For the marchers, the week or two leading up to Sacramento had been one long, slow goodbye. From Stockton on in, they’d started counting down the days. Leaving Lodi, six days before the final rally, Lyell quietly pondered the fact that this was the last Thursday of the march. So was he aware of all these psychological milestones? Absolutely, he declared. Every day from here on in would be the last Friday or the last Saturday … and so on. He missed home, sitting on a beach just watching the waves crashing against the shore, but, in anticipation, he was already starting to ache for his companions from the seven-week adventure. Laskin had started mentally putting together to-do lists for when she got home; she was going to give herself a few days in her apartment to decompress and then had a bunch of presentations about the march already in mind, committees she had to get involved with again, work with her trade union. Jim was scheduled to fly to Detroit the following week to address a labor gathering on lessons learned from the march.
When the group arrived at the Sacramento County line, in the overgrown Delta countryside just outside Galt, they stopped. To a person, they took out their cameras and started shooting photos of their friends next to the green county-line sign. They smiled. They raised their fists. They waved at passing cars.
Despite the marchers’ innate modesty, they had all taken on the trappings of folklore heroes over the weeks and months of walking. They had learned to rile up large crowds in English and in Spanish; had been welcomed into poor communities as traveling heroes, as chroniclers of despair and of resilience—Woody Guthries for the modern age; and had developed intense feelings of loyalty not only to the other marchers but to the broader movement that was building up steam along the route of their journey.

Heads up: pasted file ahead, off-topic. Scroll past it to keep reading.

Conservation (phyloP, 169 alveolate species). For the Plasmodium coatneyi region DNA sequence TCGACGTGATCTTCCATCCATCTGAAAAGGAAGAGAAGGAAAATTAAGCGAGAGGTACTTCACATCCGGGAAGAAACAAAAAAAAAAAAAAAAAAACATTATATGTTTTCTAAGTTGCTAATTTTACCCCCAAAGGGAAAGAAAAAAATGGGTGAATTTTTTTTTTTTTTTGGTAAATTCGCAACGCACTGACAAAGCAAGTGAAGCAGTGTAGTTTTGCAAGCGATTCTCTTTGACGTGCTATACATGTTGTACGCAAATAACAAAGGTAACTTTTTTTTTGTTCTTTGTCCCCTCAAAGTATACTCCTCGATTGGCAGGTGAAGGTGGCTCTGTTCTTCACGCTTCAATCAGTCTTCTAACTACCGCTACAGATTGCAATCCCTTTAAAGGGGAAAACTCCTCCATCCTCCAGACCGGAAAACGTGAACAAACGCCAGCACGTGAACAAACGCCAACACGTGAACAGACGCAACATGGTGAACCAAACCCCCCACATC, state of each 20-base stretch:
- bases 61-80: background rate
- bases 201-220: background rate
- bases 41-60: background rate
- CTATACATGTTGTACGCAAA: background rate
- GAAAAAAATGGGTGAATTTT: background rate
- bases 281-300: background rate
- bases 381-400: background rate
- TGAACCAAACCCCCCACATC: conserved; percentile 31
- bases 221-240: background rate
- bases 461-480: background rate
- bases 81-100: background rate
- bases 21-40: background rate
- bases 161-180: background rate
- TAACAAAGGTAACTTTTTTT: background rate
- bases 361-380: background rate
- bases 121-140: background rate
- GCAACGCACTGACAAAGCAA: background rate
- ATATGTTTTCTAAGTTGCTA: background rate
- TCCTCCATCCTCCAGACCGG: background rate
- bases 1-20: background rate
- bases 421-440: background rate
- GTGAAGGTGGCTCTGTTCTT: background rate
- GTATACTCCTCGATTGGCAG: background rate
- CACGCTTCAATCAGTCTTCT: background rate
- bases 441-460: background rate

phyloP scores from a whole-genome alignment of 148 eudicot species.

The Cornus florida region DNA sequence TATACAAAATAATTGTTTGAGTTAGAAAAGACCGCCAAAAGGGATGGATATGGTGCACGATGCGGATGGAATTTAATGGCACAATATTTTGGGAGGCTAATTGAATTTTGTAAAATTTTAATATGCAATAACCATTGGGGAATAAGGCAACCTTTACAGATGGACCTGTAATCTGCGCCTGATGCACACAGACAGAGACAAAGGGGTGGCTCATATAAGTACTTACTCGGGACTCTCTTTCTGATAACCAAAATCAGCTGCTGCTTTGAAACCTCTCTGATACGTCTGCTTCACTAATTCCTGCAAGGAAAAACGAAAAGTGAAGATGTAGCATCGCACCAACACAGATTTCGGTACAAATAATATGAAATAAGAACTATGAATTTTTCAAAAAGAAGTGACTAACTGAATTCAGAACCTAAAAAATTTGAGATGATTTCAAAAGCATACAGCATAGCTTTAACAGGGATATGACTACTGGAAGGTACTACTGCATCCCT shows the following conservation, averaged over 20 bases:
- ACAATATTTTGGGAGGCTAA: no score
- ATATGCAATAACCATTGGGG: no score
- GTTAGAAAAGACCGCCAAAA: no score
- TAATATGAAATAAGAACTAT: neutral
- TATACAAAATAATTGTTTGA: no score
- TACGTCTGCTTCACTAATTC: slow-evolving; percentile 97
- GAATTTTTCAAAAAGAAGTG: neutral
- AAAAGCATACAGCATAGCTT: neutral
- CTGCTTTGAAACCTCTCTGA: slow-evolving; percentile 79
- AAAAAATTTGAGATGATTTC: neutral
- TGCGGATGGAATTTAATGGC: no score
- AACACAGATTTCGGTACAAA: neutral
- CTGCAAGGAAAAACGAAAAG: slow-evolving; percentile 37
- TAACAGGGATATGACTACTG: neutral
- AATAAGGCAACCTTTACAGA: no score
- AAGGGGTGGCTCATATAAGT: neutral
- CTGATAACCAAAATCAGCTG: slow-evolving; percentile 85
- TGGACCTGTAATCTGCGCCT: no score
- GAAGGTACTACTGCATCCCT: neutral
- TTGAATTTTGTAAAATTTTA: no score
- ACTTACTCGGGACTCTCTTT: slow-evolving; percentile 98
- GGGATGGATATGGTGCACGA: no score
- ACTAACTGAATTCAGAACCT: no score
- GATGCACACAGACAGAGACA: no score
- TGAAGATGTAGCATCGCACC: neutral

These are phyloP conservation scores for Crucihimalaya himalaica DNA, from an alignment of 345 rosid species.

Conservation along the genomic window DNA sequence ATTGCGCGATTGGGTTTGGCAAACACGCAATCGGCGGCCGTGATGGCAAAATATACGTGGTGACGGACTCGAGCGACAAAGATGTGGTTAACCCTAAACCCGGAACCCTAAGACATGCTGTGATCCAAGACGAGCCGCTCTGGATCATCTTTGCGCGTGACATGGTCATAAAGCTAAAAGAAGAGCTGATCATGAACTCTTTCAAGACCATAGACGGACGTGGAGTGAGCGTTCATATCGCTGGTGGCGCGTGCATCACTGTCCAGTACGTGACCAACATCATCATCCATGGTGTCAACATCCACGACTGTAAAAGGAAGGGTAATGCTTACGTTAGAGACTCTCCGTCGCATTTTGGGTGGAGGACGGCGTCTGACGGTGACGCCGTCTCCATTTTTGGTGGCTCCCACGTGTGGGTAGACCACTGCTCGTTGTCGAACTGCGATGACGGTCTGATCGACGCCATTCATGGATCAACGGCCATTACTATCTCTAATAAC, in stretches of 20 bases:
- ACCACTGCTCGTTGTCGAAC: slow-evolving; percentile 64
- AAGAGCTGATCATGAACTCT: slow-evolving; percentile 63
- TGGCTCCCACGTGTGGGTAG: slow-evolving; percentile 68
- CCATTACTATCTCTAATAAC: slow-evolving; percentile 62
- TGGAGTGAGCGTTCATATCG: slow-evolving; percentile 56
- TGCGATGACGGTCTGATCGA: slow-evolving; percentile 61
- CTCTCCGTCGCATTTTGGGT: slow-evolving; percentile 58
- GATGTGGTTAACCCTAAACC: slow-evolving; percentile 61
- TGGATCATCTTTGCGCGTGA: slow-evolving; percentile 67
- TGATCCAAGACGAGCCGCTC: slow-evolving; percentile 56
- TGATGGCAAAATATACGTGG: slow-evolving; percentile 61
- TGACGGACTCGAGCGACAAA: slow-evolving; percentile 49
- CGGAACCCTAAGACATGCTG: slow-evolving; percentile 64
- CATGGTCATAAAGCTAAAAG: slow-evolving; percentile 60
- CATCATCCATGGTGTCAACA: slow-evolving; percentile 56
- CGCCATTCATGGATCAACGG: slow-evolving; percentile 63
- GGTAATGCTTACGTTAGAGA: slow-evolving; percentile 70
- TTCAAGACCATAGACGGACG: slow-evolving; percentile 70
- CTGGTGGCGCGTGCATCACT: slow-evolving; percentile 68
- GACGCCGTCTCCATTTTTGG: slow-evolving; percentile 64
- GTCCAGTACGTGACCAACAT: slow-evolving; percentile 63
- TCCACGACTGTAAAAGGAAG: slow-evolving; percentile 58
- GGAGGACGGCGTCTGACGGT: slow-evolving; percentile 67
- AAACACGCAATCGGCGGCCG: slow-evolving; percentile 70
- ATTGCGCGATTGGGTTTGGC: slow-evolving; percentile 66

Over the weeks, they had morphed from being simply a group of well-meaning, anonymous protesters to being the stuff of headlines. When they came into small towns, they knew they would be greeted by local reporters and television crews, by banner-waving union members and cheering kids.
Now, as the march reached its conclusion in the state capital, they had to ponder what would come next, what the follow-on chapters of their lives would involve.
That evening, after the union buses had filled up and started the long drive south again, and after Capitol Park was quite once more, the walkers—and 40 or 50 well-wishers—gathered at Ambrosia Café on the K Street pedestrian mall for a private party celebrating their achievement. Top trade-union leaders toasted their accomplishment with Chandon champagne, and the cafe’s waitresses walked around distributing Thai chicken skewers. There were platters of fruit and miniature frosted cupcakes. There were three kinds of red wine and three of white, along with pitchers of beer and chips and salsa.
After 48 days on the road, the walkers had reached their destination. Slightly uncomfortably, they were schmoozing, shooting the breeze with friends and strangers. Already, they were starting to reacclimate to life on the outside. The march, only moments in the past, was already starting to disappear into the irreclaimable mists of time. The folk heroes were starting to make the psychological journey back to civilian life. They promised each other they would stay in touch, gave hugs, wrote messages on each other’s T shirts. But looking in their eyes, you could tell that at least some of them were mentally already on that airplane home.
“Like anything,” said Riley quietly, “you’re anticipating the end, and then, when the end is on top of you, you go through a period of nostalgia.” He stopped, pondering what he’d just lived through. “For waking up freezing in a pop-up tent, stumbling around an RV park, shaving in RV bathrooms.” He laughed, but then got quickly serious about the mission and the message once more. “Everybody ought to be angry,” he said, reasoning out loud as to why he’d joined the march. We hope the Legislature sees the level of anger, because angry people tend to be voters.”